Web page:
New, groundbreaking research by University of Victoria biomedical engineer Stephanie Willerth has significantly advanced the understanding of HIV and how to treat it.
“The virus mutates at a very high rate which is very problematic for HIV patients because the virus eventually develops resistance to medications,’’ explains Willerth, a faculty member with UVic’s Department of Mechanical Engineering and the Division of Medical Sciences.
Willerth and her team studied approximately 15,000 different versions of the virus—something that has never been done before. This information has allowed them to locate the specific genes of the virus that were resistant to the drugs—knowledge that could ultimately help researchers develop more effective treatments for HIV.
Willerth says that the methods she used can be applied to other difficult-to-treat viruses such as swine flu, Ebola, influenza or even staph infections.
“To study all of these different versions we have to replicate them millions of times, especially when it comes to complex viruses like HIV,” explains Willerth. “Because this research method requires a large amount of genetic material and there are obvious risks of duplicating highly contagious viruses, scientists have avoided doing this. Our research was unique because of the method we used—we isolated the genetic material from HIV, so that it was no longer alive, before we replicated it.”
After replicating the virus from a small sample obtained from a long-term HIV patient who had developed drug resistance to their treatment, Willerth and her team studied its genetic make-up using “next generation” DNA sequencing—a new method that allows researchers to study millions of molecules at a time.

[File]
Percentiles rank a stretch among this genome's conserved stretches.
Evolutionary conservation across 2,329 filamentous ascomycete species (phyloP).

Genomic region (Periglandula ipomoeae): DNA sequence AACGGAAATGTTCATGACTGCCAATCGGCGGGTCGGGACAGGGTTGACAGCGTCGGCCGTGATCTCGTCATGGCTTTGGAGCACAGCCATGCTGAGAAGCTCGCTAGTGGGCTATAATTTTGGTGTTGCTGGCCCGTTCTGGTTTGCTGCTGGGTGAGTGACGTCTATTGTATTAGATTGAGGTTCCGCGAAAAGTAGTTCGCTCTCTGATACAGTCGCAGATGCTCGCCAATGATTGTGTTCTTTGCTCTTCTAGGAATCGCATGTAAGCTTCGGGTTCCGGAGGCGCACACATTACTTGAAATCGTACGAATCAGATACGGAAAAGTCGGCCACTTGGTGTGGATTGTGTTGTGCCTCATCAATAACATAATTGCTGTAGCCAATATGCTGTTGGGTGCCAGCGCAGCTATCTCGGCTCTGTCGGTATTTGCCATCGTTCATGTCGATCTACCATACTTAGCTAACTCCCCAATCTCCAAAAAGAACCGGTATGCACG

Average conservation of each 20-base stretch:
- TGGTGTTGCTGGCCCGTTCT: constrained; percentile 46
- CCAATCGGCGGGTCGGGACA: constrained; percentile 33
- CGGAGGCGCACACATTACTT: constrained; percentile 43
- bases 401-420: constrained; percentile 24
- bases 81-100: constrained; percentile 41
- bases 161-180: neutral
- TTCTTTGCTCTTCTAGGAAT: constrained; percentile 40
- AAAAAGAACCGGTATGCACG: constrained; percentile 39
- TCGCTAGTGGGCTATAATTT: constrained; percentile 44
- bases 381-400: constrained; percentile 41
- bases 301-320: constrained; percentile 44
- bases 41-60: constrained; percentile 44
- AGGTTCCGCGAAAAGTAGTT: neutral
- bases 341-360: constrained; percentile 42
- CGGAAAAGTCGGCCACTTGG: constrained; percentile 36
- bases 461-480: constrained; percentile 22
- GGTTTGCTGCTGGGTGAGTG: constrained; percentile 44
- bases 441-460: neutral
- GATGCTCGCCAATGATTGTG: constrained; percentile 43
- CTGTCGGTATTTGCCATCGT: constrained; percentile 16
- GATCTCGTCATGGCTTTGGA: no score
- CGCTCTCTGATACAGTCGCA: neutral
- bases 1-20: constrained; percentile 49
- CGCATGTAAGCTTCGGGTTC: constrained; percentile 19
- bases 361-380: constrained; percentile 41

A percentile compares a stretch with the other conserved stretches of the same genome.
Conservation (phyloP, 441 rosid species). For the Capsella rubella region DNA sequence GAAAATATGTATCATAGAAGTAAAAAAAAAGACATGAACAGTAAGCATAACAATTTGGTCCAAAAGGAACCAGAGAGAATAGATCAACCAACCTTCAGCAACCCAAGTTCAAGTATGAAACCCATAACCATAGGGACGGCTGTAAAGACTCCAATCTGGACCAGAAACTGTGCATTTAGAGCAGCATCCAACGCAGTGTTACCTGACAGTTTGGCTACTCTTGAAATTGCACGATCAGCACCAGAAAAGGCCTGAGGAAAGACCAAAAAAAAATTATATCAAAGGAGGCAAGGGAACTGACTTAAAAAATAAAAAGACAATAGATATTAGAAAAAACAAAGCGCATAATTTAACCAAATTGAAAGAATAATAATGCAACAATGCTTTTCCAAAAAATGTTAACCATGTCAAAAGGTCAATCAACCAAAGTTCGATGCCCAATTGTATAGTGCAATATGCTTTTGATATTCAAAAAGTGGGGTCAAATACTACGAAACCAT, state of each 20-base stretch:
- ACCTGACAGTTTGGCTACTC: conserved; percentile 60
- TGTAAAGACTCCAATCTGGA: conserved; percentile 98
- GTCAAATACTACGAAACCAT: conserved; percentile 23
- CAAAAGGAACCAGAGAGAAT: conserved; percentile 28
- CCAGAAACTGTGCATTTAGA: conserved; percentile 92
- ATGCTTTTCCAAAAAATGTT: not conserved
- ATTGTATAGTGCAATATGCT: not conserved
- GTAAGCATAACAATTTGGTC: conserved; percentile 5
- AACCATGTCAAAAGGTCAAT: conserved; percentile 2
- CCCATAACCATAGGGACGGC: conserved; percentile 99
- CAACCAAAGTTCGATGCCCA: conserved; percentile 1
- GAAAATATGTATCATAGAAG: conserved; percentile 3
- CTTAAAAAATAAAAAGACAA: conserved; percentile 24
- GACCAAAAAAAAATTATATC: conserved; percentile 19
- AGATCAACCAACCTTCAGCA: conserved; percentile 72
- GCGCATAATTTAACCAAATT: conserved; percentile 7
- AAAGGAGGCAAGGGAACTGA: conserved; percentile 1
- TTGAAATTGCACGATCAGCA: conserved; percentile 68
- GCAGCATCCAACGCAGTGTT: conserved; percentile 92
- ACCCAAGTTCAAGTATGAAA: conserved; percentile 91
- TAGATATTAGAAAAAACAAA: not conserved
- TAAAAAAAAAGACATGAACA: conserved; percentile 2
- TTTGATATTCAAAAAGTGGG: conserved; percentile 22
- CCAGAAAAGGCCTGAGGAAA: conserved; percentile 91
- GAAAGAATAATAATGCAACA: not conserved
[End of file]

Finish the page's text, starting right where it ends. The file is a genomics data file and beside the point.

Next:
Willerth conducted this post-doctorate research at the University of California Berkeley Lab. Her research findings are available at http://bit.ly/hD7KuO
Media contacts:Stephanie Willerth (Mechanical Engineering) at email@example.com or 250-721-7303
Valerie Shore | EurekAlert!
Biologists unravel another mystery of what makes DNA go 'loopy'
16.03.2018 | Emory Health Sciences
Scientists map the portal to the cell's nucleus
16.03.2018 | Rockefeller University
Animal photoreceptors capture light with photopigments. Researchers from the University of Göttingen have now discovered that these photopigments fulfill an...
On 15 March, the AWI research aeroplane Polar 5 will depart for Greenland. Concentrating on the furthest northeast region of the island, an international team...
The world’s second-largest ice shelf was the destination for a Polarstern expedition that ended in Punta Arenas, Chile on 14th March 2018. Oceanographers from...
At the 2018 ILA Berlin Air Show from April 25–29, the Fraunhofer Institute for Laser Technology ILT is showcasing extreme high-speed Laser Material Deposition (EHLA): A video documents how for metal components that are highly loaded, EHLA has already proved itself as an alternative to hard chrome plating, which is now allowed only under special conditions.
When the EU restricted the use of hexavalent chromium compounds to special applications requiring authorization, the move prompted a rethink in the surface...
At the ILA Berlin, hall 4, booth 202, Fraunhofer FHR will present two radar sensors for navigation support of drones. The sensors are valuable components in the implementation of autonomous flying drones: they function as obstacle detectors to prevent collisions. Radar sensors also operate reliably in restricted visibility, e.g. in foggy or dusty conditions. Due to their ability to measure distances with high precision, the radar sensors can also be used as altimeters when other sources of information such as barometers or GPS are not available or cannot operate optimally.
Drones play an increasingly important role in the area of logistics and services. Well-known logistic companies place great hope in these compact, aerial...
16.03.2018 | Event News
13.03.2018 | Event News
08.03.2018 | Event News
16.03.2018 | Earth Sciences
16.03.2018 | Physics and Astronomy
16.03.2018 | Life Sciences